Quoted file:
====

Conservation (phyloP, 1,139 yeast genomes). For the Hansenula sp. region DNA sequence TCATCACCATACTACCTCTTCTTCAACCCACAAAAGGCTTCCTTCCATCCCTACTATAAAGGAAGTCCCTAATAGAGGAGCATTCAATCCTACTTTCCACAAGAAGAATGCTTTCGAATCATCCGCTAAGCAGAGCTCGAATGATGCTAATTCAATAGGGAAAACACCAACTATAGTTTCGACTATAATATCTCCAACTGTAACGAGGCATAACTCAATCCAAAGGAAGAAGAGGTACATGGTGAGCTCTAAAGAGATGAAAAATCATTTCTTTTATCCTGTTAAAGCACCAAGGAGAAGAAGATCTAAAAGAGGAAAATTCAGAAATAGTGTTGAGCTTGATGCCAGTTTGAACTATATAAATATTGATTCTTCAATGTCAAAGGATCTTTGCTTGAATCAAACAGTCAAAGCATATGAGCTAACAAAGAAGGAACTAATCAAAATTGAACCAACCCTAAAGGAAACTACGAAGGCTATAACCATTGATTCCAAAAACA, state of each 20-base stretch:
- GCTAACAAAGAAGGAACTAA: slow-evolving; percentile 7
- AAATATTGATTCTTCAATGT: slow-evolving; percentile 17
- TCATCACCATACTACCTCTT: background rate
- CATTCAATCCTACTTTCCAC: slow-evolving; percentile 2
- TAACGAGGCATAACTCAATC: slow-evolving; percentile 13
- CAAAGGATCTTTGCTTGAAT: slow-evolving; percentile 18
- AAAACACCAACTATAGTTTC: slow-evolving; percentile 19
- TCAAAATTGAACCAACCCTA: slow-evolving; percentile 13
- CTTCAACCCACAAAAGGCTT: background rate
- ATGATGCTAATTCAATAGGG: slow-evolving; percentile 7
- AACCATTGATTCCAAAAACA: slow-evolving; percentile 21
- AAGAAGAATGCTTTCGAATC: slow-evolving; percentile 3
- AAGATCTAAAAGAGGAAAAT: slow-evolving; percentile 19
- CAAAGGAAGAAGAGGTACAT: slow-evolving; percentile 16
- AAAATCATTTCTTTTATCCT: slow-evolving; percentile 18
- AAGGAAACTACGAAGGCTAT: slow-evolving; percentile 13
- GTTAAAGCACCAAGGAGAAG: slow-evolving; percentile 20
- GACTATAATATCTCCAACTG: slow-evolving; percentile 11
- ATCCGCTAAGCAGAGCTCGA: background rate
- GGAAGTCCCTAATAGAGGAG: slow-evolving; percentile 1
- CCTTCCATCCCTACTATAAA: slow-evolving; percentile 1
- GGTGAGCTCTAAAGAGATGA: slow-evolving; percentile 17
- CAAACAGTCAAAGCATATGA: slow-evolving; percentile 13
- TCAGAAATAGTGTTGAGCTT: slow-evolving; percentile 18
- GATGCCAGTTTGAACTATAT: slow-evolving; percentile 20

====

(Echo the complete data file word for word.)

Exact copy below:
Conservation (phyloP, 1,139 yeast genomes). For the Hansenula sp. region DNA sequence TCATCACCATACTACCTCTTCTTCAACCCACAAAAGGCTTCCTTCCATCCCTACTATAAAGGAAGTCCCTAATAGAGGAGCATTCAATCCTACTTTCCACAAGAAGAATGCTTTCGAATCATCCGCTAAGCAGAGCTCGAATGATGCTAATTCAATAGGGAAAACACCAACTATAGTTTCGACTATAATATCTCCAACTGTAACGAGGCATAACTCAATCCAAAGGAAGAAGAGGTACATGGTGAGCTCTAAAGAGATGAAAAATCATTTCTTTTATCCTGTTAAAGCACCAAGGAGAAGAAGATCTAAAAGAGGAAAATTCAGAAATAGTGTTGAGCTTGATGCCAGTTTGAACTATATAAATATTGATTCTTCAATGTCAAAGGATCTTTGCTTGAATCAAACAGTCAAAGCATATGAGCTAACAAAGAAGGAACTAATCAAAATTGAACCAACCCTAAAGGAAACTACGAAGGCTATAACCATTGATTCCAAAAACA, state of each 20-base stretch:
- GCTAACAAAGAAGGAACTAA: slow-evolving; percentile 7
- AAATATTGATTCTTCAATGT: slow-evolving; percentile 17
- TCATCACCATACTACCTCTT: background rate
- CATTCAATCCTACTTTCCAC: slow-evolving; percentile 2
- TAACGAGGCATAACTCAATC: slow-evolving; percentile 13
- CAAAGGATCTTTGCTTGAAT: slow-evolving; percentile 18
- AAAACACCAACTATAGTTTC: slow-evolving; percentile 19
- TCAAAATTGAACCAACCCTA: slow-evolving; percentile 13
- CTTCAACCCACAAAAGGCTT: background rate
- ATGATGCTAATTCAATAGGG: slow-evolving; percentile 7
- AACCATTGATTCCAAAAACA: slow-evolving; percentile 21
- AAGAAGAATGCTTTCGAATC: slow-evolving; percentile 3
- AAGATCTAAAAGAGGAAAAT: slow-evolving; percentile 19
- CAAAGGAAGAAGAGGTACAT: slow-evolving; percentile 16
- AAAATCATTTCTTTTATCCT: slow-evolving; percentile 18
- AAGGAAACTACGAAGGCTAT: slow-evolving; percentile 13
- GTTAAAGCACCAAGGAGAAG: slow-evolving; percentile 20
- GACTATAATATCTCCAACTG: slow-evolving; percentile 11
- ATCCGCTAAGCAGAGCTCGA: background rate
- GGAAGTCCCTAATAGAGGAG: slow-evolving; percentile 1
- CCTTCCATCCCTACTATAAA: slow-evolving; percentile 1
- GGTGAGCTCTAAAGAGATGA: slow-evolving; percentile 17
- CAAACAGTCAAAGCATATGA: slow-evolving; percentile 13
- TCAGAAATAGTGTTGAGCTT: slow-evolving; percentile 18
- GATGCCAGTTTGAACTATAT: slow-evolving; percentile 20